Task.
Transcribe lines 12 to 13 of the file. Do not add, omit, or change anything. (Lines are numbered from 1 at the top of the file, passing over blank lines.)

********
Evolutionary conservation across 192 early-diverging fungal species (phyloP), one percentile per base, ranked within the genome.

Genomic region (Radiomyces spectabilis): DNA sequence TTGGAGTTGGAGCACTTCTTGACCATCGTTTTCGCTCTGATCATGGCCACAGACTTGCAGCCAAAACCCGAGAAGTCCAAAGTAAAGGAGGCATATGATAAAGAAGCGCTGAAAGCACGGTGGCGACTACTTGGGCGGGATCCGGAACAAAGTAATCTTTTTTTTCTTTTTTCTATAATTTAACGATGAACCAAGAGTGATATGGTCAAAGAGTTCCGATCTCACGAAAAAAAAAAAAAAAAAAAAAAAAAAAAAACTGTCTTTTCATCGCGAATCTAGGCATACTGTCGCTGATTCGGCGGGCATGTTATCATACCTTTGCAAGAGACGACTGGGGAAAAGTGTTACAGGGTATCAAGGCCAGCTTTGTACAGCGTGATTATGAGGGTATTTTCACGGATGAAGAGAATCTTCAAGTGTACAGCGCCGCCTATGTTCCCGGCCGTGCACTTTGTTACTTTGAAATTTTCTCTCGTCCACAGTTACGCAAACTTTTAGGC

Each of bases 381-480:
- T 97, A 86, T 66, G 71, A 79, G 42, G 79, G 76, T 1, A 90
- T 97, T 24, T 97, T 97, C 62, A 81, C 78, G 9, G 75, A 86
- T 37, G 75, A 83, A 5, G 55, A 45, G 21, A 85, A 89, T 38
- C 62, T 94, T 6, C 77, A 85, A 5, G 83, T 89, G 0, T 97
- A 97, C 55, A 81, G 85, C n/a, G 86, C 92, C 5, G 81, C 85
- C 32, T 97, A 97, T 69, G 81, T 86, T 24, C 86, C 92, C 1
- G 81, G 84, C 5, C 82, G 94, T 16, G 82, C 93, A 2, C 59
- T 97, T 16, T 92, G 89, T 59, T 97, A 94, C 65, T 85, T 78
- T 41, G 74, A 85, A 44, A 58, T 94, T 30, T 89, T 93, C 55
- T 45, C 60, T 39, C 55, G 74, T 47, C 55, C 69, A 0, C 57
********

- T 41, G 74, A 85, A 44, A 58, T 94, T 30, T 89, T 93, C 55
- T 45, C 60, T 39, C 55, G 74, T 47, C 55, C 69, A 0, C 57